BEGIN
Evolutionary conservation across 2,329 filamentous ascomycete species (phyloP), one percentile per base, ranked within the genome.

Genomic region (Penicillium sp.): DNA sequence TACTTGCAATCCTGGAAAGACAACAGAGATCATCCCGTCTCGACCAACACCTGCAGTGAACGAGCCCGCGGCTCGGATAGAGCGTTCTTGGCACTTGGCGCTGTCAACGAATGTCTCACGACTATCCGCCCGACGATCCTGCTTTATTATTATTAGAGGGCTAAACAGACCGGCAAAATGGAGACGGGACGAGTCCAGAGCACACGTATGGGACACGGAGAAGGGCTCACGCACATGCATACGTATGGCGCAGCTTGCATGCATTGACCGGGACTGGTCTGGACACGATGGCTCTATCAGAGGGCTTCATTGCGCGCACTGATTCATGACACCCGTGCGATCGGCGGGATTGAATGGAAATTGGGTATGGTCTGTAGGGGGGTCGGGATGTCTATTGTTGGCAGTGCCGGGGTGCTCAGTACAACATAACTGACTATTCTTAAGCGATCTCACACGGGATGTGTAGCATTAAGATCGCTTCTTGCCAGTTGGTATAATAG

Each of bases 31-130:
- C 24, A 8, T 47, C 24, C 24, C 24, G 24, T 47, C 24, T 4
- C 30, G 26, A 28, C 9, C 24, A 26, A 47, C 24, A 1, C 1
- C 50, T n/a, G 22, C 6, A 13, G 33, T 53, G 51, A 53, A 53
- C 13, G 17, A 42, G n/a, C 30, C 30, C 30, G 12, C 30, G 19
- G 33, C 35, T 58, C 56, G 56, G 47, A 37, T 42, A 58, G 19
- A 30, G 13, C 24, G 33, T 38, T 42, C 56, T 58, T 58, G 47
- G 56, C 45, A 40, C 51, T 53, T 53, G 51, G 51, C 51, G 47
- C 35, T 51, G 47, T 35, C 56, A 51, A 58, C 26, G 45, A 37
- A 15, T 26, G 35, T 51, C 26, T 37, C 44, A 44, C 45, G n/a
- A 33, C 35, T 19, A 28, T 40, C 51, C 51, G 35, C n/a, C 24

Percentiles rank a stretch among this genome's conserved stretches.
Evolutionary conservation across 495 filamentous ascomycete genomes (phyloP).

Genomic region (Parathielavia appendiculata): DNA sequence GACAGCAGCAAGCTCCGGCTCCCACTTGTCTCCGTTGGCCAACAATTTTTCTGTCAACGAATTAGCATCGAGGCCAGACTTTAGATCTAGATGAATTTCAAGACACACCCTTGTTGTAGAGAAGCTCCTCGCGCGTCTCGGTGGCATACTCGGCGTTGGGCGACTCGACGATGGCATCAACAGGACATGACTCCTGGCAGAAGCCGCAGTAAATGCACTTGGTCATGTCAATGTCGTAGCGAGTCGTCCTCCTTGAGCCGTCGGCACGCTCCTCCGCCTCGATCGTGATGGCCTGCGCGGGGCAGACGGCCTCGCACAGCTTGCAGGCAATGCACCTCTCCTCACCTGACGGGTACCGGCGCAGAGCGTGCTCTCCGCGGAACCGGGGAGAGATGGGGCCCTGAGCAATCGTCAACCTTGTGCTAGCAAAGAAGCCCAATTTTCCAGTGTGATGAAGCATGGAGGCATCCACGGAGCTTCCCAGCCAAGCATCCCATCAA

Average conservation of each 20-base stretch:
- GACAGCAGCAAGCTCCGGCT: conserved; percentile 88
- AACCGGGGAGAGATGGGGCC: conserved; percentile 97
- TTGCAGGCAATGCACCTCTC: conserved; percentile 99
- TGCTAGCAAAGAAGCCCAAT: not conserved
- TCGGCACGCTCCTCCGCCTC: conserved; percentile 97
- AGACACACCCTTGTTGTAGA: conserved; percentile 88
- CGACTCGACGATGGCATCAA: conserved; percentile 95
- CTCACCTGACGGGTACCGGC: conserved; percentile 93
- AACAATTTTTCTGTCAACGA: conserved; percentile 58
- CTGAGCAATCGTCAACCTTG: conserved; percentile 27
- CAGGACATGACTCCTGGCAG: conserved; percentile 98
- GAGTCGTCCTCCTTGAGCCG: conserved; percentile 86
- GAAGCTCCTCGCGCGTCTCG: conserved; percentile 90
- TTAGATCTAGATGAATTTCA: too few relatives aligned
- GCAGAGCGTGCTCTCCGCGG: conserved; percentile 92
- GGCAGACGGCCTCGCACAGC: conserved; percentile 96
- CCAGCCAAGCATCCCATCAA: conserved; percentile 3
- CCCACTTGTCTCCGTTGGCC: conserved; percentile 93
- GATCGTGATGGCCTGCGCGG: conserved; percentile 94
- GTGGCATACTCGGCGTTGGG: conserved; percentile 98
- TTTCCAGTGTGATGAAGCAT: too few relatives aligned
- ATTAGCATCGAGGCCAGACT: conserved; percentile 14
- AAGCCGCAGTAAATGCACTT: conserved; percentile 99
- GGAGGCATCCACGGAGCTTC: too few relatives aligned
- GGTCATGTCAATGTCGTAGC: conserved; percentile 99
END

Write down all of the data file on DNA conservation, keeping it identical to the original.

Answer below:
Evolutionary conservation across 2,329 filamentous ascomycete species (phyloP), one percentile per base, ranked within the genome.

Genomic region (Penicillium sp.): DNA sequence TACTTGCAATCCTGGAAAGACAACAGAGATCATCCCGTCTCGACCAACACCTGCAGTGAACGAGCCCGCGGCTCGGATAGAGCGTTCTTGGCACTTGGCGCTGTCAACGAATGTCTCACGACTATCCGCCCGACGATCCTGCTTTATTATTATTAGAGGGCTAAACAGACCGGCAAAATGGAGACGGGACGAGTCCAGAGCACACGTATGGGACACGGAGAAGGGCTCACGCACATGCATACGTATGGCGCAGCTTGCATGCATTGACCGGGACTGGTCTGGACACGATGGCTCTATCAGAGGGCTTCATTGCGCGCACTGATTCATGACACCCGTGCGATCGGCGGGATTGAATGGAAATTGGGTATGGTCTGTAGGGGGGTCGGGATGTCTATTGTTGGCAGTGCCGGGGTGCTCAGTACAACATAACTGACTATTCTTAAGCGATCTCACACGGGATGTGTAGCATTAAGATCGCTTCTTGCCAGTTGGTATAATAG

Each of bases 31-130:
- C 24, A 8, T 47, C 24, C 24, C 24, G 24, T 47, C 24, T 4
- C 30, G 26, A 28, C 9, C 24, A 26, A 47, C 24, A 1, C 1
- C 50, T n/a, G 22, C 6, A 13, G 33, T 53, G 51, A 53, A 53
- C 13, G 17, A 42, G n/a, C 30, C 30, C 30, G 12, C 30, G 19
- G 33, C 35, T 58, C 56, G 56, G 47, A 37, T 42, A 58, G 19
- A 30, G 13, C 24, G 33, T 38, T 42, C 56, T 58, T 58, G 47
- G 56, C 45, A 40, C 51, T 53, T 53, G 51, G 51, C 51, G 47
- C 35, T 51, G 47, T 35, C 56, A 51, A 58, C 26, G 45, A 37
- A 15, T 26, G 35, T 51, C 26, T 37, C 44, A 44, C 45, G n/a
- A 33, C 35, T 19, A 28, T 40, C 51, C 51, G 35, C n/a, C 24

Percentiles rank a stretch among this genome's conserved stretches.
Evolutionary conservation across 495 filamentous ascomycete genomes (phyloP).

Genomic region (Parathielavia appendiculata): DNA sequence GACAGCAGCAAGCTCCGGCTCCCACTTGTCTCCGTTGGCCAACAATTTTTCTGTCAACGAATTAGCATCGAGGCCAGACTTTAGATCTAGATGAATTTCAAGACACACCCTTGTTGTAGAGAAGCTCCTCGCGCGTCTCGGTGGCATACTCGGCGTTGGGCGACTCGACGATGGCATCAACAGGACATGACTCCTGGCAGAAGCCGCAGTAAATGCACTTGGTCATGTCAATGTCGTAGCGAGTCGTCCTCCTTGAGCCGTCGGCACGCTCCTCCGCCTCGATCGTGATGGCCTGCGCGGGGCAGACGGCCTCGCACAGCTTGCAGGCAATGCACCTCTCCTCACCTGACGGGTACCGGCGCAGAGCGTGCTCTCCGCGGAACCGGGGAGAGATGGGGCCCTGAGCAATCGTCAACCTTGTGCTAGCAAAGAAGCCCAATTTTCCAGTGTGATGAAGCATGGAGGCATCCACGGAGCTTCCCAGCCAAGCATCCCATCAA

Average conservation of each 20-base stretch:
- GACAGCAGCAAGCTCCGGCT: conserved; percentile 88
- AACCGGGGAGAGATGGGGCC: conserved; percentile 97
- TTGCAGGCAATGCACCTCTC: conserved; percentile 99
- TGCTAGCAAAGAAGCCCAAT: not conserved
- TCGGCACGCTCCTCCGCCTC: conserved; percentile 97
- AGACACACCCTTGTTGTAGA: conserved; percentile 88
- CGACTCGACGATGGCATCAA: conserved; percentile 95
- CTCACCTGACGGGTACCGGC: conserved; percentile 93
- AACAATTTTTCTGTCAACGA: conserved; percentile 58
- CTGAGCAATCGTCAACCTTG: conserved; percentile 27
- CAGGACATGACTCCTGGCAG: conserved; percentile 98
- GAGTCGTCCTCCTTGAGCCG: conserved; percentile 86
- GAAGCTCCTCGCGCGTCTCG: conserved; percentile 90
- TTAGATCTAGATGAATTTCA: too few relatives aligned
- GCAGAGCGTGCTCTCCGCGG: conserved; percentile 92
- GGCAGACGGCCTCGCACAGC: conserved; percentile 96
- CCAGCCAAGCATCCCATCAA: conserved; percentile 3
- CCCACTTGTCTCCGTTGGCC: conserved; percentile 93
- GATCGTGATGGCCTGCGCGG: conserved; percentile 94
- GTGGCATACTCGGCGTTGGG: conserved; percentile 98
- TTTCCAGTGTGATGAAGCAT: too few relatives aligned
- ATTAGCATCGAGGCCAGACT: conserved; percentile 14
- AAGCCGCAGTAAATGCACTT: conserved; percentile 99
- GGAGGCATCCACGGAGCTTC: too few relatives aligned
- GGTCATGTCAATGTCGTAGC: conserved; percentile 99